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Program directors in the Madison School District have been helping teachers and staff this summer prepare for the fall start of the Personalized Pathways Initiative for 454 freshmen at the district’s four main high schools.

The program, billed as a way of providing “a real-world context for learning,” among other goals, represents a potentially major restructuring of high school learning, especially if more students eventually take part.

Special training for ninth-grade teachers early in the summer, and for 10th-grade teachers and other staff earlier this month, was provided in weeklong sessions.

Staff at East, West, La Follette and Memorial high schools have also worked to refine the broad theme of health services chosen for the Pathway program’s first group of students.

At East High, for example, they will focus on studying “health equity,” administrators said, with project work to include measuring how easy or hard it is for residents in surrounding neighborhoods to find grocery stores selling healthy food or to find buses to a health clinic.

With help from community partners, Pathways students also would try to come up with some solutions, perhaps taking recommendations for new store sites or added bus lines to the City Council and Metro Transit, East High School Principal Mike Hernandez said.

“The health opportunity (for education) is huge,” he said. “We want to learn about the hardships some of our families face, and share information with the community for (residents) to be able to navigate the system better.”

That health services focus also is what attracted Eden Welling, a student from Whitehorse Middle School who will be a freshman at La Follette High School when classes start Sept. 5.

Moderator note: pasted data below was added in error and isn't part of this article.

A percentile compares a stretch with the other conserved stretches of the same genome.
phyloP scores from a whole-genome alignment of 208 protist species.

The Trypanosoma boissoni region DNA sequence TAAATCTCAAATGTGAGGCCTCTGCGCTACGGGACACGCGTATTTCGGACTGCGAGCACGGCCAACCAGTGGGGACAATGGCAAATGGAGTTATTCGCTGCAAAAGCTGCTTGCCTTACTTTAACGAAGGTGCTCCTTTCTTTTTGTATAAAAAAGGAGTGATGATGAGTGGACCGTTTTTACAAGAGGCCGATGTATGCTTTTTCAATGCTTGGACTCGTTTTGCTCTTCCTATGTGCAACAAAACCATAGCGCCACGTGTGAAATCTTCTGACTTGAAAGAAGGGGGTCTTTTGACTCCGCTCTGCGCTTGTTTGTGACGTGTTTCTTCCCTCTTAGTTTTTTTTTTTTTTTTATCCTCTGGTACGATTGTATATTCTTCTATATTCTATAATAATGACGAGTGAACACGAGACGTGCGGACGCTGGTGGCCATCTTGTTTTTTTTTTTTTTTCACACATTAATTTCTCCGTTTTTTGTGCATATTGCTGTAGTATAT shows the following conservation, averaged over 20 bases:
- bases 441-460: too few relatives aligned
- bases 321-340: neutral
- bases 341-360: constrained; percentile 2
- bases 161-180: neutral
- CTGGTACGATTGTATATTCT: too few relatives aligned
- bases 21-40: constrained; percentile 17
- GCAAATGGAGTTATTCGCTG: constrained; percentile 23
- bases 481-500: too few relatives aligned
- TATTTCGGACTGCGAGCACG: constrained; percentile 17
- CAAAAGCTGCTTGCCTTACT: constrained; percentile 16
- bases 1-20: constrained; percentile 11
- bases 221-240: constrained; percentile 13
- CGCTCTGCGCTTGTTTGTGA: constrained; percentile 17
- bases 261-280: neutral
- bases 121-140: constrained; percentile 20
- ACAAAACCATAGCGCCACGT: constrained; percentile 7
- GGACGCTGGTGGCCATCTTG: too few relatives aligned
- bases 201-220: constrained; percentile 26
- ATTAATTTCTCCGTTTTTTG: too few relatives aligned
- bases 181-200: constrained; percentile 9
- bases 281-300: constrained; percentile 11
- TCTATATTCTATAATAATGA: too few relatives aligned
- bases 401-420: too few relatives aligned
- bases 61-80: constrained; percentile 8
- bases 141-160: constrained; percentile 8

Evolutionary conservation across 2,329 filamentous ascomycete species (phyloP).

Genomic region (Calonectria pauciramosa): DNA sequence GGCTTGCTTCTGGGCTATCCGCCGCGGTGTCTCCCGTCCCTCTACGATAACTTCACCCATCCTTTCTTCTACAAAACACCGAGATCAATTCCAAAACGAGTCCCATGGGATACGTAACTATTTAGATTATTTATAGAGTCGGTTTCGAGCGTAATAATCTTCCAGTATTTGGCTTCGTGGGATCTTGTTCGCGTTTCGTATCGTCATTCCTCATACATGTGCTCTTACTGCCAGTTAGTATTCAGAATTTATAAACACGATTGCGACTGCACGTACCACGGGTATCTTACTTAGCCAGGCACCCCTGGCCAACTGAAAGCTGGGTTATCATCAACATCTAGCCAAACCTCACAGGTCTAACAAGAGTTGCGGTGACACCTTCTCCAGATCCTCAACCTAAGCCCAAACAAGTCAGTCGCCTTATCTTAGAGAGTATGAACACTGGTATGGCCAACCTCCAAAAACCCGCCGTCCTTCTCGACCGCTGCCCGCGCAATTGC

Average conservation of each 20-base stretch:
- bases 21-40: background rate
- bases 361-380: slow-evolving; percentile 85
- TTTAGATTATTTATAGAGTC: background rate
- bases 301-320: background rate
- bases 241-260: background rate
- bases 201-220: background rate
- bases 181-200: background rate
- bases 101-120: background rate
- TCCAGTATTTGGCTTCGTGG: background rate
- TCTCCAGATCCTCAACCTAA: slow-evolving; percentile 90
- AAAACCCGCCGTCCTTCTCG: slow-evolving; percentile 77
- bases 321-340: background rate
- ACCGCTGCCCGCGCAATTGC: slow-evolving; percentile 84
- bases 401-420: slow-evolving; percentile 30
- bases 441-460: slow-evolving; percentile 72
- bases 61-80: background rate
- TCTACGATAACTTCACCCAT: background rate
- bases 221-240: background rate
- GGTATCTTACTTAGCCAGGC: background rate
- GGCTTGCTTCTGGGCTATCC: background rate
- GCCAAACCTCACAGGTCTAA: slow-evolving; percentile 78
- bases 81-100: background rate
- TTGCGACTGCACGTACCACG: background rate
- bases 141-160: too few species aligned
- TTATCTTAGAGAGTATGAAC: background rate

“I am pretty excited about it,” Welling said Wednesday. “I’ve always wanted to be a nurse. So I’m just trying to get closer to that.”

This fall, each school will run four to five Pathways sections, with roughly one-fifth to one-third of freshmen participating. The program will group the hundred or so students who chose to sign up for Pathways at each school into discrete cohorts organized around common teachers, classes and enrichment experiences, across an intended four years of a Pathways student’s high school education.

Additional broad themes to choose from may be offered to subsequent incoming freshman classes — though no earlier than fall 2019, after district officials decided in March to build in more time to study how the first pathway performs before broadening the program’s offerings.

Building tighter relationships

Regardless of the chosen theme, though, the program is aimed overall at ensuring greater connectivity across core coursework and building tighter relationships between students in the cohort and between those students and their teachers. Administrators hope that leads to improved graduation rates for the district and for better preparation of graduating students for college and careers, whatever particular theme they explored.

“They’re going to get some great depth of knowledge on what is really happening in the community they live in that they might not have known about before and which they then can think about differently,” said Cindy Green, executive director of secondary programs and Pathways.

“It’s about how to use this theme to make connections across content areas,” Green added, “and to create more hands-on opportunities for students that will make learning come to life.”

Pathways students will explore themes using a variety of methods including smaller learning groups created by their cohort grouping, linked coursework, academic and career planning, one-on-one student support, and project work designed to incorporate skills and material learned in all their classes. There also will be a program focus on real-world learning opportunities, including possible field trips, internships, web-based seminars and guest speakers.

“East is working very closely with Dane County Public Health, and we have a number of other partners across the city that the schools will be working with for hands-on experiences,” said Jen Wegner, a district-level director of the Pathways program and career/technical education. “There are lots of different ways that we’re thinking about to connect our kids to real-life information.”

A total of 518 eighth-grade students applied initially for Pathways in January, with 479 accepted, but 25 applicants dropped out as a result of what Green called “normal fluctuation in mobility,” such as students moving out of the district or changing schools or other scenarios.

Slightly more girls than boys are represented in the program, with participation by both minority students and those who need English language support at percentages higher than their representation in the district overall.

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Karen Rivedal is the education beat reporter for the Wisconsin State Journal.